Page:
Chondrichthyes

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Cartilaginous fish
Temporal range: Lower Silurian – Recent
Great White Shark, Carcharodon carcharias
Scientific classification
Kingdom: Animalia
Phylum: Chordata
Subphylum: Vertebrata
Infraphylum: Gnathostomata
Class: Chondrichthyes
Huxley, 1880

Chondrichthyes or cartilaginous fishes are jawed fish with paired fins, paired nostrils, scales, two-chambered hearts, and skeletons made of cartilage rather than bone. They are divided into two subclasses: Elasmobranchii (sharks, rays and skates) and Holocephali (chimaera, sometimes called ghost sharks).

Taxonomy[change | edit source]

  • Class Chondrichthyes
    • Subclass Elasmobranchii (sharks, rays and skates)
      • Superorder Batoidea (rays and skates), containing the orders:
        1. Rajiformes (common rays and skates)
        2. Pristiformes (Sawfishes)
        3. Torpediniformes (electric rays)
      • Superorder Selachimorpha (sharks), containing the orders:
        1. Hexanchiformes There are two families in this order. Species of this order are distinguished from other sharks by having additional gill slits (either six or seven). Examples from this group include the cow sharks, frilled shark and even a shark that looks on first inspection to be a marine snake.
        2. Squaliformes There are three families and more than 80 species in this order. These sharks have two dorsal fins, often with spines, and no anal fin. They have teeth designed for cutting in both the upper and lower jaws. Examples from this group include the bramble sharks, dogfish and roughsharks.
        3. Pristiophoriformes There is one family in this order. These are the sawsharks, with an elongate, toothed snout that they use for slashing the fishes that they then eat.
        4. Squatiniformes There is one family in this order. These are flattened sharks that can be distinguished from the similar appearing skates and rays by the fact that they have the gill slits along the side of the head like all other sharks. They have a caudal fin (tail) with the lower lobe being much longer in length than the upper, and are commonly referred to as angel sharks.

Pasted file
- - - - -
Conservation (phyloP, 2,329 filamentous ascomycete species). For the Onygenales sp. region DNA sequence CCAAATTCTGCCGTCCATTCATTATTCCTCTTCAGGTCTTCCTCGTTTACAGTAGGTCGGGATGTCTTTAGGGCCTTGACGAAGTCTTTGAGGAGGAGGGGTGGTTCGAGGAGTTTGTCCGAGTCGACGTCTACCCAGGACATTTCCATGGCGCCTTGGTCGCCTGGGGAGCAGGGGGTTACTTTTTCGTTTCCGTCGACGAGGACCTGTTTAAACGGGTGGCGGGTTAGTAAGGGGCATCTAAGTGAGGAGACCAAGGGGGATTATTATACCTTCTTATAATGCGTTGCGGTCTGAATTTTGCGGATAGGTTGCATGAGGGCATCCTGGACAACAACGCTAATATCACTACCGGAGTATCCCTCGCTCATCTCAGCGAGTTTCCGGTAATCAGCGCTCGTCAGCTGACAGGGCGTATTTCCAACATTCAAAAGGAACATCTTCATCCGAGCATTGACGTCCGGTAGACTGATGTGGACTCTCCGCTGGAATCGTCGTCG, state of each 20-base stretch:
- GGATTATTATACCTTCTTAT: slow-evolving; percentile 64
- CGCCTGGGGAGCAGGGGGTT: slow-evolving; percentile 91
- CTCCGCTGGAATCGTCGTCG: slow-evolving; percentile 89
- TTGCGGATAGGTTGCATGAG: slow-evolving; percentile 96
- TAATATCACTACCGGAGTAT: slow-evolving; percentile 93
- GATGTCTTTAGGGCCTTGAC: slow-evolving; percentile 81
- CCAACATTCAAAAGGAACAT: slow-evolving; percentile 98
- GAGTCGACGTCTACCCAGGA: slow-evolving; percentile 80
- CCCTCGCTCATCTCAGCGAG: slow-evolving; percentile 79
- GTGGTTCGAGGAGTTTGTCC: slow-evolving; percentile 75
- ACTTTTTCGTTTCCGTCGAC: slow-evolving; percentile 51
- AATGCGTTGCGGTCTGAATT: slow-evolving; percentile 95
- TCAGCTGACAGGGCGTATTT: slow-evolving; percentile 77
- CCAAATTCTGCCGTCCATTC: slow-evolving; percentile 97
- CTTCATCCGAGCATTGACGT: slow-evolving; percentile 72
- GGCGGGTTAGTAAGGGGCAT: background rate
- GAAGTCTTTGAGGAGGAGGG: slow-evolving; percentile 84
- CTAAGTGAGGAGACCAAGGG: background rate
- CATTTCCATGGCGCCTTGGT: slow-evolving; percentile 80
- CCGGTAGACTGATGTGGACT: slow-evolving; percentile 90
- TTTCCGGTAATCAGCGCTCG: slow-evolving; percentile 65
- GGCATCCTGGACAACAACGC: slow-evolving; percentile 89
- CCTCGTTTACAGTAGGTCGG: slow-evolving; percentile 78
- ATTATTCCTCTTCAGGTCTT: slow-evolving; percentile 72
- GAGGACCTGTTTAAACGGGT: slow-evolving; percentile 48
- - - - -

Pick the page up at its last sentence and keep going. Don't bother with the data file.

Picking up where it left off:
5. Heterodontiformes There is one family in this order. They are commonly referred to as the bullhead, or horn sharks. They have a variety of teeth allowing them to grasp and then crush shellfish.
        6. Orectolobiformes There are seven families in this order. They are commonly referred to as the carpet sharks, including zebra sharks, nurse sharks, wobbegongs and the largest of all fishes, the whale sharks. They are distinguished by having barbels at the edge of the nostrils. Most, but not all are nocturnal.
        7. Carcharhiniformes There are eight families in this order. It is the largest order, containing almost 200 species. They are commonly referred to as the groundsharks, and some of the species include the blue, tiger, bull, reef and oceanic whitetip sharks (collectively called the requiem sharks) along with the houndsharks, catsharks and hammerhead sharks. They are distinguished by an elongated snout and a nictitating membrane which protects the eyes during an attack.
        8. Lamniformes There are seven families in this order. They are commonly referred to as the mackerel sharks. They include the goblin shark, basking shark, megamouth, the thresher, mako shark and great white shark. They are distinguished by their large jaws and ovoviviparous reproduction. The Lamniformes contains the extinct Megalodon (Carcharodon megalodon), which like most extinct sharks is only known by the teeth (the only bone in these cartilaginous fishes, and therefore are often the only fossils produced). A reproduction of the jaw was based on some of the largest teeth (up to almost 7 inches in length) and suggested a fish that could grow 120 feet in length. The jaw was realized to be inaccurate, and estimates revised downwards to around 50 feet.
    • Subclass Holocephali (chimaera)

References[change | edit source]